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What Makes Magic Great


Magic will likely go down in history as one of the greatest games of all times. In the 25+ years it has existed, it has evolved and changed in many ways; continuing to grow and appeal to new players and old alike.

Magic is more than just a single game. Magic is essentially a rules engine that allows people to take their cards and play with them in a variety of different ways. I'm not sure even Richard Garfield could have envisioned all the modes of game play his idea all those years ago could have spawned. From Limited formats like Sealed and Draft to so many different Constructed formats that I cannot even begin to list all of them here.

One of the things that I think it is easy to lose sight of is that Magic is many different things to different people. This is what lets Magic attract so many different players. I don't have to enjoy Limited to enjoy Magic. I don't have to have stacks of EDH decks to call Magic my favorite game. I can have Standard be my favorite format, while you enjoy Modern the most. These different formats of Magic allow different people to have different outlets that let them be social, competitive, or even just solve puzzles.

Two completely different people can both say their favorite game in the world is Magic, but for entirely different reasons. It is possible two people can both love Magic and literally have never played with the same cards the other has.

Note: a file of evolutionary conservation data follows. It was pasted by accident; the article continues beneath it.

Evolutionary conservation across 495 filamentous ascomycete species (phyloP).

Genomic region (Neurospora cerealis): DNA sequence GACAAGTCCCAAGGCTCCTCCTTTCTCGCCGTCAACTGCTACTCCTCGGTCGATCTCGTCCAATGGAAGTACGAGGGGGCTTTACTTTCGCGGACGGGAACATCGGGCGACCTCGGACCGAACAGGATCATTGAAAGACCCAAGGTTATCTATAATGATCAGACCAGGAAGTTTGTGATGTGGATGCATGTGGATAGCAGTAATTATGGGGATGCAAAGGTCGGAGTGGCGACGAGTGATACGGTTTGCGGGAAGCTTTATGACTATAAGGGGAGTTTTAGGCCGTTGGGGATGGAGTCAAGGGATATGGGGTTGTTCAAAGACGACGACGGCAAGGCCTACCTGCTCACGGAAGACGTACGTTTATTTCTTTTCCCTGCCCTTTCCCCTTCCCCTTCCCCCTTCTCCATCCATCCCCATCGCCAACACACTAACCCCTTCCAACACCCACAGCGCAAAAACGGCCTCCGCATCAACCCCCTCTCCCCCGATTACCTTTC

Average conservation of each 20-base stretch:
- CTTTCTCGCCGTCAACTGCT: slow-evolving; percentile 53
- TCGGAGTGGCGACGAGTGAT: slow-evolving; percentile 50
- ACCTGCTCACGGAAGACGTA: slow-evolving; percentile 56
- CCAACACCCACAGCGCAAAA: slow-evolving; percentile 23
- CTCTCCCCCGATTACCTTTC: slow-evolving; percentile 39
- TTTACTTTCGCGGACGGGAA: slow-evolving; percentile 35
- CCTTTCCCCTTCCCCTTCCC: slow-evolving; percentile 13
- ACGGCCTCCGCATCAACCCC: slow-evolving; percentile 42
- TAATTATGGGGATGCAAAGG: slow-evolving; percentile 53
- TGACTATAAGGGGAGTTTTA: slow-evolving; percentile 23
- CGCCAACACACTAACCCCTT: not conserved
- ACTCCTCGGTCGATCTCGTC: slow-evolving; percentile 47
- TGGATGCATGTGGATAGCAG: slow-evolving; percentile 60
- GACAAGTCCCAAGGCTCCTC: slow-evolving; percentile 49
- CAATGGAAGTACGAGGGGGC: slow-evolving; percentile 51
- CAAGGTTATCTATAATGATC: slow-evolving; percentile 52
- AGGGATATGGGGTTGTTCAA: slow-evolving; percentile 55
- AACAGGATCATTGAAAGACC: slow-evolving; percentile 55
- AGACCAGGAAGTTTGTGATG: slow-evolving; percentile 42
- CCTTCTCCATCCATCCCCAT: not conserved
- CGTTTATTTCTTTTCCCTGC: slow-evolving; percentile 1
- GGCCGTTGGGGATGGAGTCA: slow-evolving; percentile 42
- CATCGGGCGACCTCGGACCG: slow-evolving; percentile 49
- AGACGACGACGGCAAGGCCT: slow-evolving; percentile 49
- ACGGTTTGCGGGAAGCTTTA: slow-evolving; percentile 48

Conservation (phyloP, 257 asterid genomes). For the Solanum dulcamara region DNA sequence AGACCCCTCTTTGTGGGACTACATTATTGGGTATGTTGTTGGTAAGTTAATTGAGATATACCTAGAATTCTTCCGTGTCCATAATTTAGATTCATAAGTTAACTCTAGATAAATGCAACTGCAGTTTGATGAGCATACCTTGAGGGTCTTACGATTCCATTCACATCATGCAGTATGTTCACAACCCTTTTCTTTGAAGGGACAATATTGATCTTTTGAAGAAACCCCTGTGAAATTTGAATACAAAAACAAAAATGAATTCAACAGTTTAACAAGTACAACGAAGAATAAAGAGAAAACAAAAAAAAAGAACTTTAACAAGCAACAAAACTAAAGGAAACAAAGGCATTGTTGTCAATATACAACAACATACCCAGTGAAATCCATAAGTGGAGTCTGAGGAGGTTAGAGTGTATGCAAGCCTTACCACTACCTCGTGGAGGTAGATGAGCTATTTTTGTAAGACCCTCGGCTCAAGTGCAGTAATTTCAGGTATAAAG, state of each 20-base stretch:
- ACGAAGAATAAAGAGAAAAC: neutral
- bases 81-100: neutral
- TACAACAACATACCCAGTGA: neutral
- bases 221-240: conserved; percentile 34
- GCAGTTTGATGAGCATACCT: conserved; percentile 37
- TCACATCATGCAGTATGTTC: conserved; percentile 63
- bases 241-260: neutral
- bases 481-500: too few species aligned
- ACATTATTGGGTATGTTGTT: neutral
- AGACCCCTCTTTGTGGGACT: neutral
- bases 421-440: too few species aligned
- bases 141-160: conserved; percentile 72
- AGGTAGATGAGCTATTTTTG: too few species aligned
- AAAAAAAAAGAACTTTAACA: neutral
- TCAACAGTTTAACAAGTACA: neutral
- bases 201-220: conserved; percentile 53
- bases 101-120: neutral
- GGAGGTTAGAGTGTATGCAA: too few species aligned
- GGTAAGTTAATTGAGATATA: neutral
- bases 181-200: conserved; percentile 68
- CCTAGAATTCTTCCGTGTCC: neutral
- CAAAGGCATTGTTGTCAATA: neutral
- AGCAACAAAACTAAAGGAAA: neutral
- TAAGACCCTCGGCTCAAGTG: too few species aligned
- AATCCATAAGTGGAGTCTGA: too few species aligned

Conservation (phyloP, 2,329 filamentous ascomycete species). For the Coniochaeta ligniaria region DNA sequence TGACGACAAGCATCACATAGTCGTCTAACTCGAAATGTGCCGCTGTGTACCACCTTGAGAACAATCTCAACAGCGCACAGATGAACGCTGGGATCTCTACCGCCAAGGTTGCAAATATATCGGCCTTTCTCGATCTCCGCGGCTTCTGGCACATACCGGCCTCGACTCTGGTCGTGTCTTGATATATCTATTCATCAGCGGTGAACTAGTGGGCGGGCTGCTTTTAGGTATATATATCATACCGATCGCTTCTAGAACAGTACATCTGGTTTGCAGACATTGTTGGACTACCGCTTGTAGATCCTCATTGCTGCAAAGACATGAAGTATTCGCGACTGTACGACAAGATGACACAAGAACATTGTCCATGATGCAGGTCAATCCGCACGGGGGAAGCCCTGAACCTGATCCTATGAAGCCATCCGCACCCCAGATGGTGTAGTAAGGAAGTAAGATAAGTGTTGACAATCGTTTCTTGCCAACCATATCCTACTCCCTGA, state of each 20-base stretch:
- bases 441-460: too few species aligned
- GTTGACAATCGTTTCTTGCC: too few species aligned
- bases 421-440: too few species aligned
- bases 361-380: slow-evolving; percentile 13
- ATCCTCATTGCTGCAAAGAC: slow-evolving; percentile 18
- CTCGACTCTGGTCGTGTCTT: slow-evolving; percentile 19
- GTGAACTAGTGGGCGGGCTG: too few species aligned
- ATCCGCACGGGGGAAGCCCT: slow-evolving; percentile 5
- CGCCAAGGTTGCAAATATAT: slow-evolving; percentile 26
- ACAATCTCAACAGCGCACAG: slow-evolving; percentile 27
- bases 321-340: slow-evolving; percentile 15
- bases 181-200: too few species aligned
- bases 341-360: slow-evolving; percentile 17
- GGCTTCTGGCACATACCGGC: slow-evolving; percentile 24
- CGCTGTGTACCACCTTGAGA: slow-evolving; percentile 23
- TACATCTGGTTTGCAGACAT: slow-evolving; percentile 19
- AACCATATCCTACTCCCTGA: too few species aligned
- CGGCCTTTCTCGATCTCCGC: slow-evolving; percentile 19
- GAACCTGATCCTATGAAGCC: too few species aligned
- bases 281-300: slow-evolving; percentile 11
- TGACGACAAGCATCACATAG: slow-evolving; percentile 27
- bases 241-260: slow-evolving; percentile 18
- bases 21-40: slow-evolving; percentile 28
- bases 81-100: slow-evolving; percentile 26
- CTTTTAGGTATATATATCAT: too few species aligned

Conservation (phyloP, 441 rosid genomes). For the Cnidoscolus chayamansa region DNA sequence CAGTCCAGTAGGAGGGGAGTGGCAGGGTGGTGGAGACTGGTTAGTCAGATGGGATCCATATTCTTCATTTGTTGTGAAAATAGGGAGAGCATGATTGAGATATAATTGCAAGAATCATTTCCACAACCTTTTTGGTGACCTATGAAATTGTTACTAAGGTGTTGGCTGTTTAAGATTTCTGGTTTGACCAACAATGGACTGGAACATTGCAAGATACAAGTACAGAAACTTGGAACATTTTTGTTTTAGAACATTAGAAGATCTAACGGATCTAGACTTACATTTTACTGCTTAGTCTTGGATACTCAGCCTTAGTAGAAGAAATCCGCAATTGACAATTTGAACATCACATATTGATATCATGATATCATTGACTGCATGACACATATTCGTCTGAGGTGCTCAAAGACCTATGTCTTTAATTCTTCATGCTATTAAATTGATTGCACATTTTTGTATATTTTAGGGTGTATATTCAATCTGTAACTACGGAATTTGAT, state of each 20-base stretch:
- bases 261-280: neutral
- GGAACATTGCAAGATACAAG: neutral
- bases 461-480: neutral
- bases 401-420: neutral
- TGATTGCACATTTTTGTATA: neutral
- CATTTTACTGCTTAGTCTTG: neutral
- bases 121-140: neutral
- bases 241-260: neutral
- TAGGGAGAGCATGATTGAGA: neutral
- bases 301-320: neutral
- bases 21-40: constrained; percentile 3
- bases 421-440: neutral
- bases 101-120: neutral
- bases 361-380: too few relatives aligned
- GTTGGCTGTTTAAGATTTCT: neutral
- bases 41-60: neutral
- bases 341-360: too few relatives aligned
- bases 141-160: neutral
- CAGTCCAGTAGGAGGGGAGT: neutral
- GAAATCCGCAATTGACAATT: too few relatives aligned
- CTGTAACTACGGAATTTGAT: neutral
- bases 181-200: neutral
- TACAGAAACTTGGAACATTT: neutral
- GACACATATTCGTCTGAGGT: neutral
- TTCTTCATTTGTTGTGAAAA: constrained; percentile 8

The thing that makes Magic great is often different to every person. What that thing is often changes and evolves as we grow as people. The thing that makes Magic great for me today is not the same thing that made it great for me a year ago, or two years ago, or ten years ago. As I grow as a person, what I look to get out of the games I play grows with me, and Magic has such an immense depth of things to offer that it has grown with me over the years.

I first played Magic over 15 years ago. My cousin was gifted a box of Magic bulk from a neighbor. We eagerly dug into this pile of wonderful treasure of fantasy artwork and rules text that kept us entertained for hours on end. I remember excitedly discovering cards we opened from booster packs here and there. Marveling over how we could fit them into our beloved decks. I recall countless piles of cards in ziplock bags. Decks bound by rubber bands to keep them separated.

Flash forward a few years to undergrad. I remember skipping far too many classes to play games of Magic with friends in the cafeteria. I remember casting Warp World for the third time in a turn, much to the collective sigh of everyone at the table, while I smirked in delight. I recall silly silver bordered cards allowing us to Enter the Dungeon. Playing games, within games, within games. I lost entire weekends to cracking booster boxes of new sets with friends and drafting till there wasn't a pack left unopened.